A recycling facility dealing with contaminated soil is expected to take extra precautions when it comes to environmental protection. Rahway river is partially visible, the banks will rise after rainfall while increasing its surface area. It may carry contamination further than the Rahway Arch. The hazardous waste will not only spread to nearby communities, but also leak into the ocean where it will be impossible to control. The implications are not apparent from this little slice of undeveloped land in the photo. The proximity of the river is too close for comfort. New York City is the epitome of progress and innovation, so the looming buildings are meant to be synonymous with this project. Bayonne bridge, a monumental landmark, is at the center of this image. It is another example of progress and achievement since it is one of the largest steel bridges in the world. The bridge connects the city to New Jersey, it is a technology that commuters utilize everyday. The river physically separates the seemingly interconnected geography, it also removes the project from these locations creating the illusion that the two cannot affect each other. The mountains of capped soil will be an eyesore and a bleak reminder to residents of the environmental hazard that will exist indefinitely in their neighborhood.
Commuters, passerbys, and those on airplanes can visualise the borders of New Jersey by identifying the monumental white containers that are infamous in Carteret township. Contaminated waste storage tanks are concentrated in Carteret, so their persistent existence is underrepresented in this photo. The tankers are off to the side and out of focus, Metro12 uses this photo to alter the perception that the project is isolated from these tanks. The waste in question is nowhere to be seen and neither are the mounds of dirt that will render this field unusable for decades. Hidden behind the foliage beyond the river are just a few of the numerous tanks that will now be accompanied by a more dangerous short term solution that Metro12 is introducing to this community. New Jersey seems to constantly bear the environmental burdens for its neighbors on the other side of the river.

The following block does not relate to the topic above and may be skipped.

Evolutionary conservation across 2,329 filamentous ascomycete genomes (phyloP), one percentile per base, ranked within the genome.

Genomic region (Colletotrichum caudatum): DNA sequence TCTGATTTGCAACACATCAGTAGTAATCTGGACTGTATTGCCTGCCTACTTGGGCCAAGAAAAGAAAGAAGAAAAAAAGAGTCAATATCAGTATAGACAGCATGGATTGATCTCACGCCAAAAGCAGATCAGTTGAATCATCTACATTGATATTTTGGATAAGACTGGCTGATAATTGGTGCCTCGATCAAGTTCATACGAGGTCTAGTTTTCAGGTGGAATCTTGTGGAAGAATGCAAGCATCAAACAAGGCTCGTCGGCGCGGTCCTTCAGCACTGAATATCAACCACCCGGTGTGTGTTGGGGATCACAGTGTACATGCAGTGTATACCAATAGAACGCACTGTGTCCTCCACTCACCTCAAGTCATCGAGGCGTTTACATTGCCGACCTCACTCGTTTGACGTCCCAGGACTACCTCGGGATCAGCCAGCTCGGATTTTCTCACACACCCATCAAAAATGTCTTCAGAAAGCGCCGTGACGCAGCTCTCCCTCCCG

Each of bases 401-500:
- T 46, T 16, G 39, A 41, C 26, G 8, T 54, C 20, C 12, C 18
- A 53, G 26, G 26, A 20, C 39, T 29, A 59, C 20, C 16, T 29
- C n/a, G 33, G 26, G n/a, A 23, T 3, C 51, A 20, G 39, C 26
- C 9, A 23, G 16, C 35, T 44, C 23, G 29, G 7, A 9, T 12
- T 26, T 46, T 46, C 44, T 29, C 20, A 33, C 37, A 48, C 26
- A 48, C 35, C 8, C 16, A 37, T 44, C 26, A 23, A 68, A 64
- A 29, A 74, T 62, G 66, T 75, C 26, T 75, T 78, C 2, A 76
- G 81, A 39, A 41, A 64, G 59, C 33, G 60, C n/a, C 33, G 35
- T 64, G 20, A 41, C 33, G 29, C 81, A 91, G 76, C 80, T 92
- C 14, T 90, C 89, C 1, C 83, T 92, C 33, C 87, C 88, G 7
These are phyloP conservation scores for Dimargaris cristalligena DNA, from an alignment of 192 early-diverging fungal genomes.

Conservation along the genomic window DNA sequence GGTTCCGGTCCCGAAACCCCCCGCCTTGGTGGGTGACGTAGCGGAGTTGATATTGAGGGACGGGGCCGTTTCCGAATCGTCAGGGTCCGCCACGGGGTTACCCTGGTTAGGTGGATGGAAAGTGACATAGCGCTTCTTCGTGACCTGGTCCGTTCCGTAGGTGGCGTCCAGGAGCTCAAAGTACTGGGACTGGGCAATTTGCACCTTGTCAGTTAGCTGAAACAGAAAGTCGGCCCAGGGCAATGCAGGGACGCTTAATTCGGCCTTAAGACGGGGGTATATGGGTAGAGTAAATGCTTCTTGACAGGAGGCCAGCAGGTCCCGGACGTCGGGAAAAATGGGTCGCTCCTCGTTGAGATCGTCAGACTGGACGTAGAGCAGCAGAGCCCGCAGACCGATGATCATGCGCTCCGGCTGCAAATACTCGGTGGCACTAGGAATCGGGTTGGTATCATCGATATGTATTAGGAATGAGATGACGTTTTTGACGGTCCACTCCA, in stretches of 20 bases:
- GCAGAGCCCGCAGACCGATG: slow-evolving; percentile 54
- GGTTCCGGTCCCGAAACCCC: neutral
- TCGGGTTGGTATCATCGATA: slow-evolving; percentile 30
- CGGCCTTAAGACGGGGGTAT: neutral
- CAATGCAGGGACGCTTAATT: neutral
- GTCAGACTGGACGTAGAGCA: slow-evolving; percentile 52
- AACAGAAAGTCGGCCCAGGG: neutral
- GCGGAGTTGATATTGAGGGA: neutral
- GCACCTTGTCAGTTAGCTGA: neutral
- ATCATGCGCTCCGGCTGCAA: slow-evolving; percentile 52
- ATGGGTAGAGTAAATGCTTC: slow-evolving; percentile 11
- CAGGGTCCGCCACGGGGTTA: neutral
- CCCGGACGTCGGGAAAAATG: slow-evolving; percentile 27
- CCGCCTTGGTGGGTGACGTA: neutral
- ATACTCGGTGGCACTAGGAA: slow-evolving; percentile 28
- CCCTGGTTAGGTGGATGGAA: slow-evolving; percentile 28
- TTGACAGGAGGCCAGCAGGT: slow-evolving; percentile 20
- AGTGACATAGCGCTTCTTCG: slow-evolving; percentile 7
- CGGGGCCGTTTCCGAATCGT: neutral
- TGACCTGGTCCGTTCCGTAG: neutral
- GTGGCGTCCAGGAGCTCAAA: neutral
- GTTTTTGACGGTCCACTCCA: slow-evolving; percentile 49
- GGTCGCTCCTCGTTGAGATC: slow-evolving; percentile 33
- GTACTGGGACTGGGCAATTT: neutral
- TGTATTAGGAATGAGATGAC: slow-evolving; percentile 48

Residents visiting the Metro12 website for clarity will be left with an altered understanding of the intentions of the recycling project. The photo implies that the plot is unusable and abandoned so no one will miss it once it’s developed. Carteret is home to commuters who frequent New York almost daily. The aesthetically pleasing location will soon be another storage location for the seemingly endless waste in the tri-state area. The waste is not in the photo at all, instead the viewers see the land before its destruction, creating a false narrative that the end result will preserve the natural topography. The amazing view that this photo reveals is not visible to residents of Carteret, they are not allowed near this site. Years before the acquisition, the EPA declared this area an environmental hazard. Now that Metro12 has brought more contamination here, the community will be denied access to this natural asset indefinitely. The fact that the company portrays the facility as environmentally friendly is alarming and this image proves that it is trying to minimize the issues raised from prior lawsuits. This misrepresentation is an act of environmental injustice since the community at risk is not properly informed about the intentions, risks and future of the waste storage project.